In squamous cell carcinoma (SCC) cells Axl has been shown to dimerize with EGFR and promote ligand independent phosphorylation of EGFR, leading to increased activation of phospholipase Cγ (PLC γ) and protein kinase C ζ (PKCζ), as well as mTOR . Zang et al have shown that genetic and pharmacologic inhibition of Axl help prevent acquired resistance to EGFR inhibition, in EGFR–mutant lung cancer models . In breast cancer, activated EGFR has been shown to transactivate Axl. These observations, combined with new results reported in the present study, suggest a coordinated Axl + EGFR tumor cell response in adapting to various small molecule inhibitor therapies.
We also observed increased expression of multiple Wnt pathway genes, including Wnt5A, FZD2, Dvl3 and WSP1, in RGCs, with elevated Wnt pathway-associated transcription in these cells confirmed by TCF/LEF reporter results. However, in contrast to previous report with U251 (BRAF wild-type) glioma cells , genetic and pharmacological inhibition of Wnt signaling did not affect BRAFV600E glioma cell growth and did not sensitize RGCs to BRAFV600E inhibition. Wnt 5A is an important component of the non-canonical Wnt signaling effects, which include cytoskeleton organization and function , potentially through frizzled receptor interaction with RYK, the expression of which we also found to be increased in RGCs (Figure (Figure1E).1E). Future work is required for detailed investigation of non-canonical Wnt signaling effects, and of relationships with tumor phenotypes other than cell viability.
Irrespective of the nature of Wnt pathway involvement with BRAFV600E glioma cell adaptation to BRAFV600E inhibitor treatment, our current work provides information important to improving the duration and/or extent of BRAFV600E glioma therapy by interfering with compensatory cell responses that involve increasing Axl and EGFR activities. Given the availability of clinically approved compounds for inhibiting these RTKs, there will certainly be opportunities for translating our observations to evaluate combination therapies for treating patients with BRAFV600E glioma.
AM38, DBTRG-05MG, LN229, NMC-G1 and U87MG cells were purchased from ATCC. 8MGBA, 42MGBA were obtained from DSMZ. ATRT lines BT12, BT16 and 794 was kindly provided by Dr N. Foreman (University of Colorado). CHLA-07-BSGBM was the provided by the courtesy of Dr Anat Erdreich-Epsten (Children's Hospital Los Angeles). SF188, SF9744, SF9841 and SF9867 were obtained from the Brain Tumor Research Center (University of California, San Francisco).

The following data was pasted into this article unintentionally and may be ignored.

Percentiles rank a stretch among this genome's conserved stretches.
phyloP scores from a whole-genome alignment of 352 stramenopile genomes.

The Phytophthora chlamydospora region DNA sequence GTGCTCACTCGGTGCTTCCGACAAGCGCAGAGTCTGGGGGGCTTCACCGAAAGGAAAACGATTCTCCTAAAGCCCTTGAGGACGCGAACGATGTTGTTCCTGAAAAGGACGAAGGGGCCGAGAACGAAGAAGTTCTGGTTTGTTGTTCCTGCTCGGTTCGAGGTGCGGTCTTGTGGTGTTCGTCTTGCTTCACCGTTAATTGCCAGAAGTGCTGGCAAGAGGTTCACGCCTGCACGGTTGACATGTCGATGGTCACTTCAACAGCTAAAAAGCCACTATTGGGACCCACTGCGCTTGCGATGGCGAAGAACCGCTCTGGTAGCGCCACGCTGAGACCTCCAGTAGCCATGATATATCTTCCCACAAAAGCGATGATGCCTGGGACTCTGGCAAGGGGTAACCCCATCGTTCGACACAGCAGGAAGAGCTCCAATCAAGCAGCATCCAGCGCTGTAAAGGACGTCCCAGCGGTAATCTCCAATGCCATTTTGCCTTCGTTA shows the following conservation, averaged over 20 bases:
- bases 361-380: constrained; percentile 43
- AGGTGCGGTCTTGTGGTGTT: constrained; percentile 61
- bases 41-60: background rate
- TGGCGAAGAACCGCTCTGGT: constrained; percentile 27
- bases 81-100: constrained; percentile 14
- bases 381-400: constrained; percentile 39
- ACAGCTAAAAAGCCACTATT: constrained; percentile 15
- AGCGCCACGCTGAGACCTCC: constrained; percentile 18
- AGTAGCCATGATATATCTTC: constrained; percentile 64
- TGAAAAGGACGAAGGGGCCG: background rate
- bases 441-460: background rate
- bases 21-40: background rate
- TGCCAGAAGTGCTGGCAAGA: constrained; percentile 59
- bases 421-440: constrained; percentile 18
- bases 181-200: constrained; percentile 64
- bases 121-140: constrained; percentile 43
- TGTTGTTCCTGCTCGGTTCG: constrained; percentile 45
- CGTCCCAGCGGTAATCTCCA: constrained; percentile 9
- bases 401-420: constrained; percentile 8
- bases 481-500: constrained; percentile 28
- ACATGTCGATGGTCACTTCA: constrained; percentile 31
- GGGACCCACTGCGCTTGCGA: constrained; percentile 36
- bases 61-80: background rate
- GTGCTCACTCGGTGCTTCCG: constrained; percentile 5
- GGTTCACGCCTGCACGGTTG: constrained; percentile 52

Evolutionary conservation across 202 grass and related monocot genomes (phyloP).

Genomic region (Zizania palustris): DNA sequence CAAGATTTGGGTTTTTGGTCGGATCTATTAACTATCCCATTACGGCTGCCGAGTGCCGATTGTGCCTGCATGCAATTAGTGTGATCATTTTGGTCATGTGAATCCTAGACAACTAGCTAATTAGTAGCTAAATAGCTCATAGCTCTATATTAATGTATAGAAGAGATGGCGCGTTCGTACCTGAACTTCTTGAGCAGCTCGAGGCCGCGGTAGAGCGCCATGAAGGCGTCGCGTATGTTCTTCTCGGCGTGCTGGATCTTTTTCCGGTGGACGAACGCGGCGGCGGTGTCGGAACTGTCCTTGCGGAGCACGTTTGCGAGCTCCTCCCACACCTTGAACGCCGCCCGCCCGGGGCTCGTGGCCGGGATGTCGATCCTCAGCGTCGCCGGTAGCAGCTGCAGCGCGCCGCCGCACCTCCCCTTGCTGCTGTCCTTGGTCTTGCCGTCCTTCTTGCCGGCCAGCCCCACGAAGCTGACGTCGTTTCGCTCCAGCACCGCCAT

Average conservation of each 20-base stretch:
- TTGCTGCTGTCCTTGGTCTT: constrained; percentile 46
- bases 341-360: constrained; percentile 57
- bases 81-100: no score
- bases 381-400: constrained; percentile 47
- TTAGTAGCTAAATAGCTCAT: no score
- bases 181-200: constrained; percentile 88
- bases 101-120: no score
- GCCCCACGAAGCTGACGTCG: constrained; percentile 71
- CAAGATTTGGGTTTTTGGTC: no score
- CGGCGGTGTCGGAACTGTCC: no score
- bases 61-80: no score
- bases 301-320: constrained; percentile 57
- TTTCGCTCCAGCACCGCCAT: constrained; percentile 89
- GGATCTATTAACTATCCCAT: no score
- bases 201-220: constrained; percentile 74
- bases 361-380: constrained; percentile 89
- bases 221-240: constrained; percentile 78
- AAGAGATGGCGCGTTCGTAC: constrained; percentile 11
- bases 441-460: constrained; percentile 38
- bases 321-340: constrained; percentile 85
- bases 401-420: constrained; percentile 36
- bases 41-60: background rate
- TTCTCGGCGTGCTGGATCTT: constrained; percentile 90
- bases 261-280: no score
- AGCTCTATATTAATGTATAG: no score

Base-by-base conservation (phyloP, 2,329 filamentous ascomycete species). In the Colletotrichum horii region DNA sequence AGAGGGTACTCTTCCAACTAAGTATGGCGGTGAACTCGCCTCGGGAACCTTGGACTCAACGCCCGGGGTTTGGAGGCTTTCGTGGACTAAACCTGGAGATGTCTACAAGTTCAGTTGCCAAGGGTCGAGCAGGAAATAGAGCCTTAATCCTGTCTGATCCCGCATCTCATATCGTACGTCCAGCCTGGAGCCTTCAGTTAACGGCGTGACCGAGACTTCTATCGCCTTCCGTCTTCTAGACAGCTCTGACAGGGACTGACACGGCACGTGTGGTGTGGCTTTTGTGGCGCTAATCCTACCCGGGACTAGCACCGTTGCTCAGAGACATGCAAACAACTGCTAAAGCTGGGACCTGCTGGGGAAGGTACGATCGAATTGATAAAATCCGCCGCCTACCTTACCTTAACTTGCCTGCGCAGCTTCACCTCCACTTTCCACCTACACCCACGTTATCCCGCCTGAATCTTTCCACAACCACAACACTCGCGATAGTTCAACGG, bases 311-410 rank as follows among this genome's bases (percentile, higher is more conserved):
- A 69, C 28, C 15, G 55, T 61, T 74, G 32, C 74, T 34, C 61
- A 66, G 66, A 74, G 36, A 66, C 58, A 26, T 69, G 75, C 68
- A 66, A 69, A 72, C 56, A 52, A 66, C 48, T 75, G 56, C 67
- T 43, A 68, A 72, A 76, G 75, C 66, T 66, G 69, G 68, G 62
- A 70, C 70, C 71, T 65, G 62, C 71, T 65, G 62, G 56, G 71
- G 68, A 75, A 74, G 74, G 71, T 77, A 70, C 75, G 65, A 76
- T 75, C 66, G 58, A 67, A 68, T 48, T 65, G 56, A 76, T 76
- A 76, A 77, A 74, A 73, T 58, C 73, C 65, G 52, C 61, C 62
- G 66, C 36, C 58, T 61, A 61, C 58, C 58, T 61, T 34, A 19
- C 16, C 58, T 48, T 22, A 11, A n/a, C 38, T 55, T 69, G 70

Wild-type and K567RAxl in pcDNA3.1 (+) vector was kindly provided by Dr Trever Bivona (Helen Diller Cancer Center, UCSF) . pcDNA3.1-v5/His plasmids containing human full-length EGFR has been described previously . PLX4720 was provided by Plexxikon Inc (Berkeley, CA, USA) and HKI-272 (Neratinib) was purchased from TSZ Scientific LLC (MA, USA). Axl inhibitors foretinib (GSK1363089) and R428 (BGB324) were purchased from Selleckchem (Houston, Texas, USA) and Axon Medchem (Reston, Virginia, USA) respectively. All drugs were dissolved in dimethylsulfoxide (DMSO) at 10 mM and stored at −20°C. The final DMSO concentration in all experiment was less than 0.1% in medium.
All cell lines were maintained in DMEM supplemented with 10% fetal bovine serum, 1% penicillin and streptomycin, and 1% non-essential amino acid. PLX4720 resistant cells were generated by culturing parental AM38 and DBTRG-05MG cells in increasing concentrations of PLX4720 to achieve chronic selection. PLX4720 resistant cells were maintained in the presence of 5 uM PLX4720. For Axl, EGFR and B-catenin siRNA knock down experiments, cells were transfected with Dharmacon siGENOME non-target siRNA, Axl SMARTpool siRNA or EGFR SMARTpool siRNA following manufacturers instruction (Thermo Scientific, MA, USA). For Axl and EGFR overexpression, transfection was achieved using the Amaza Basic Glial Cells Nucleofector Kit (Lonza, Germany) following manufacturers instructions.